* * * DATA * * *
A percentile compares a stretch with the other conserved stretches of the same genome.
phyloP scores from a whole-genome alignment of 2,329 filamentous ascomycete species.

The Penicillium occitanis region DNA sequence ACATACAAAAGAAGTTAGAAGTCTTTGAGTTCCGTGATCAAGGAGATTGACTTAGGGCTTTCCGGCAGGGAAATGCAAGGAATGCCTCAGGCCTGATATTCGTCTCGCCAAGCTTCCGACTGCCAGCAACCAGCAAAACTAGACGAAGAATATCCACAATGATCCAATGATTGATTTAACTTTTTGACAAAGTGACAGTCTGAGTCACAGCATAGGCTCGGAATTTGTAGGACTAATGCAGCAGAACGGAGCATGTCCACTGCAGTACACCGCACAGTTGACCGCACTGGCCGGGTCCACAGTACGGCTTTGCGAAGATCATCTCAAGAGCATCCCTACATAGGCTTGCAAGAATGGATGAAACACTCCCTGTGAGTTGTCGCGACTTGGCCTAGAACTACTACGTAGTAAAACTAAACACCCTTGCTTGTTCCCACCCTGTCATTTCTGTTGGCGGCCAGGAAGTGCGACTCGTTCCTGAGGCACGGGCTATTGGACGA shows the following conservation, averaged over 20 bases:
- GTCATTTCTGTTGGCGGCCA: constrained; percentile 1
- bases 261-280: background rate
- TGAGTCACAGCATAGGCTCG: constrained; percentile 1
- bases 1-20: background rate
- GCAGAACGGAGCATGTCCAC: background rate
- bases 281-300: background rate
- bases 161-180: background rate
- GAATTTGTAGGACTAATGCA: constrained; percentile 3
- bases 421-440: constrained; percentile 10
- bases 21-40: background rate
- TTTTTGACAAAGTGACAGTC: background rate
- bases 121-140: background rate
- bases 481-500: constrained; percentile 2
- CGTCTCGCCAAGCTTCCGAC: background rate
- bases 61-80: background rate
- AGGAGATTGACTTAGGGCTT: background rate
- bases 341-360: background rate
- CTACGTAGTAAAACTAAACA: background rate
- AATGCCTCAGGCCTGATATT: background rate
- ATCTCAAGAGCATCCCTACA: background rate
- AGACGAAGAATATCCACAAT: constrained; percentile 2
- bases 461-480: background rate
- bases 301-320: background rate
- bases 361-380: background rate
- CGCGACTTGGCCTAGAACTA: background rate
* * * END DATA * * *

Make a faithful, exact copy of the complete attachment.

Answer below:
A percentile compares a stretch with the other conserved stretches of the same genome.
phyloP scores from a whole-genome alignment of 2,329 filamentous ascomycete species.

The Penicillium occitanis region DNA sequence ACATACAAAAGAAGTTAGAAGTCTTTGAGTTCCGTGATCAAGGAGATTGACTTAGGGCTTTCCGGCAGGGAAATGCAAGGAATGCCTCAGGCCTGATATTCGTCTCGCCAAGCTTCCGACTGCCAGCAACCAGCAAAACTAGACGAAGAATATCCACAATGATCCAATGATTGATTTAACTTTTTGACAAAGTGACAGTCTGAGTCACAGCATAGGCTCGGAATTTGTAGGACTAATGCAGCAGAACGGAGCATGTCCACTGCAGTACACCGCACAGTTGACCGCACTGGCCGGGTCCACAGTACGGCTTTGCGAAGATCATCTCAAGAGCATCCCTACATAGGCTTGCAAGAATGGATGAAACACTCCCTGTGAGTTGTCGCGACTTGGCCTAGAACTACTACGTAGTAAAACTAAACACCCTTGCTTGTTCCCACCCTGTCATTTCTGTTGGCGGCCAGGAAGTGCGACTCGTTCCTGAGGCACGGGCTATTGGACGA shows the following conservation, averaged over 20 bases:
- GTCATTTCTGTTGGCGGCCA: constrained; percentile 1
- bases 261-280: background rate
- TGAGTCACAGCATAGGCTCG: constrained; percentile 1
- bases 1-20: background rate
- GCAGAACGGAGCATGTCCAC: background rate
- bases 281-300: background rate
- bases 161-180: background rate
- GAATTTGTAGGACTAATGCA: constrained; percentile 3
- bases 421-440: constrained; percentile 10
- bases 21-40: background rate
- TTTTTGACAAAGTGACAGTC: background rate
- bases 121-140: background rate
- bases 481-500: constrained; percentile 2
- CGTCTCGCCAAGCTTCCGAC: background rate
- bases 61-80: background rate
- AGGAGATTGACTTAGGGCTT: background rate
- bases 341-360: background rate
- CTACGTAGTAAAACTAAACA: background rate
- AATGCCTCAGGCCTGATATT: background rate
- ATCTCAAGAGCATCCCTACA: background rate
- AGACGAAGAATATCCACAAT: constrained; percentile 2
- bases 461-480: background rate
- bases 301-320: background rate
- bases 361-380: background rate
- CGCGACTTGGCCTAGAACTA: background rate